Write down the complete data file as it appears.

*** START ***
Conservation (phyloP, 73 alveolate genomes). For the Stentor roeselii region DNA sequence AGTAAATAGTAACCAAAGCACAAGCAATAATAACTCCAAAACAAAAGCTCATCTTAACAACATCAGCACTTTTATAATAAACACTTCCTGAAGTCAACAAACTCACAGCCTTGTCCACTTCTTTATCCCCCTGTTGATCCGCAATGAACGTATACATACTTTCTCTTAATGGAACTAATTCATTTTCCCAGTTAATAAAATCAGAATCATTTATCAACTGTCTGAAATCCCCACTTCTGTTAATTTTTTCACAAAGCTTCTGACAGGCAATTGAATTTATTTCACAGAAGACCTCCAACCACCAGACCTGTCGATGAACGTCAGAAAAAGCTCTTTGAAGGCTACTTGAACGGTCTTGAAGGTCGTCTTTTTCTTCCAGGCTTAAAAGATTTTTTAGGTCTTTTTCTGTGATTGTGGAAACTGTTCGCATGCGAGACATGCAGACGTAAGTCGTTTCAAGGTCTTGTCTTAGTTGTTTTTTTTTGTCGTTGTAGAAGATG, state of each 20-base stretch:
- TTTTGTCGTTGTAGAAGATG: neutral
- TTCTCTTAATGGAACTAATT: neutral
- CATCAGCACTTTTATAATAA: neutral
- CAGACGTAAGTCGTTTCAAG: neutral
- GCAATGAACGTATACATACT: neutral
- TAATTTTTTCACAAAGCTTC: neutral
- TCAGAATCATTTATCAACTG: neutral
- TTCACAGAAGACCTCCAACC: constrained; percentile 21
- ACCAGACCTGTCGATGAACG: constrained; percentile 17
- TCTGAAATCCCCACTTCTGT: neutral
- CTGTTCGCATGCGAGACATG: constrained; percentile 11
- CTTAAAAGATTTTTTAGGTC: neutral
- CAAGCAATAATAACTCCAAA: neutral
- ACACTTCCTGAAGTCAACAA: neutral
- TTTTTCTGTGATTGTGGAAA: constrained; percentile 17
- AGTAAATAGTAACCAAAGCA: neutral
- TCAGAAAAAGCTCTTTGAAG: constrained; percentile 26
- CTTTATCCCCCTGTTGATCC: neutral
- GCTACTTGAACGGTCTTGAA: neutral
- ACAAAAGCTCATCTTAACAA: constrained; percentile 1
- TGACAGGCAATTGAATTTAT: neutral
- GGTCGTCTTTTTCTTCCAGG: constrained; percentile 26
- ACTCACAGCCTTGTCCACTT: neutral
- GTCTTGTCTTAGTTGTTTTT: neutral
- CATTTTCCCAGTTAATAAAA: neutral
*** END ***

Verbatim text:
Conservation (phyloP, 73 alveolate genomes). For the Stentor roeselii region DNA sequence AGTAAATAGTAACCAAAGCACAAGCAATAATAACTCCAAAACAAAAGCTCATCTTAACAACATCAGCACTTTTATAATAAACACTTCCTGAAGTCAACAAACTCACAGCCTTGTCCACTTCTTTATCCCCCTGTTGATCCGCAATGAACGTATACATACTTTCTCTTAATGGAACTAATTCATTTTCCCAGTTAATAAAATCAGAATCATTTATCAACTGTCTGAAATCCCCACTTCTGTTAATTTTTTCACAAAGCTTCTGACAGGCAATTGAATTTATTTCACAGAAGACCTCCAACCACCAGACCTGTCGATGAACGTCAGAAAAAGCTCTTTGAAGGCTACTTGAACGGTCTTGAAGGTCGTCTTTTTCTTCCAGGCTTAAAAGATTTTTTAGGTCTTTTTCTGTGATTGTGGAAACTGTTCGCATGCGAGACATGCAGACGTAAGTCGTTTCAAGGTCTTGTCTTAGTTGTTTTTTTTTGTCGTTGTAGAAGATG, state of each 20-base stretch:
- TTTTGTCGTTGTAGAAGATG: neutral
- TTCTCTTAATGGAACTAATT: neutral
- CATCAGCACTTTTATAATAA: neutral
- CAGACGTAAGTCGTTTCAAG: neutral
- GCAATGAACGTATACATACT: neutral
- TAATTTTTTCACAAAGCTTC: neutral
- TCAGAATCATTTATCAACTG: neutral
- TTCACAGAAGACCTCCAACC: constrained; percentile 21
- ACCAGACCTGTCGATGAACG: constrained; percentile 17
- TCTGAAATCCCCACTTCTGT: neutral
- CTGTTCGCATGCGAGACATG: constrained; percentile 11
- CTTAAAAGATTTTTTAGGTC: neutral
- CAAGCAATAATAACTCCAAA: neutral
- ACACTTCCTGAAGTCAACAA: neutral
- TTTTTCTGTGATTGTGGAAA: constrained; percentile 17
- AGTAAATAGTAACCAAAGCA: neutral
- TCAGAAAAAGCTCTTTGAAG: constrained; percentile 26
- CTTTATCCCCCTGTTGATCC: neutral
- GCTACTTGAACGGTCTTGAA: neutral
- ACAAAAGCTCATCTTAACAA: constrained; percentile 1
- TGACAGGCAATTGAATTTAT: neutral
- GGTCGTCTTTTTCTTCCAGG: constrained; percentile 26
- ACTCACAGCCTTGTCCACTT: neutral
- GTCTTGTCTTAGTTGTTTTT: neutral
- CATTTTCCCAGTTAATAAAA: neutral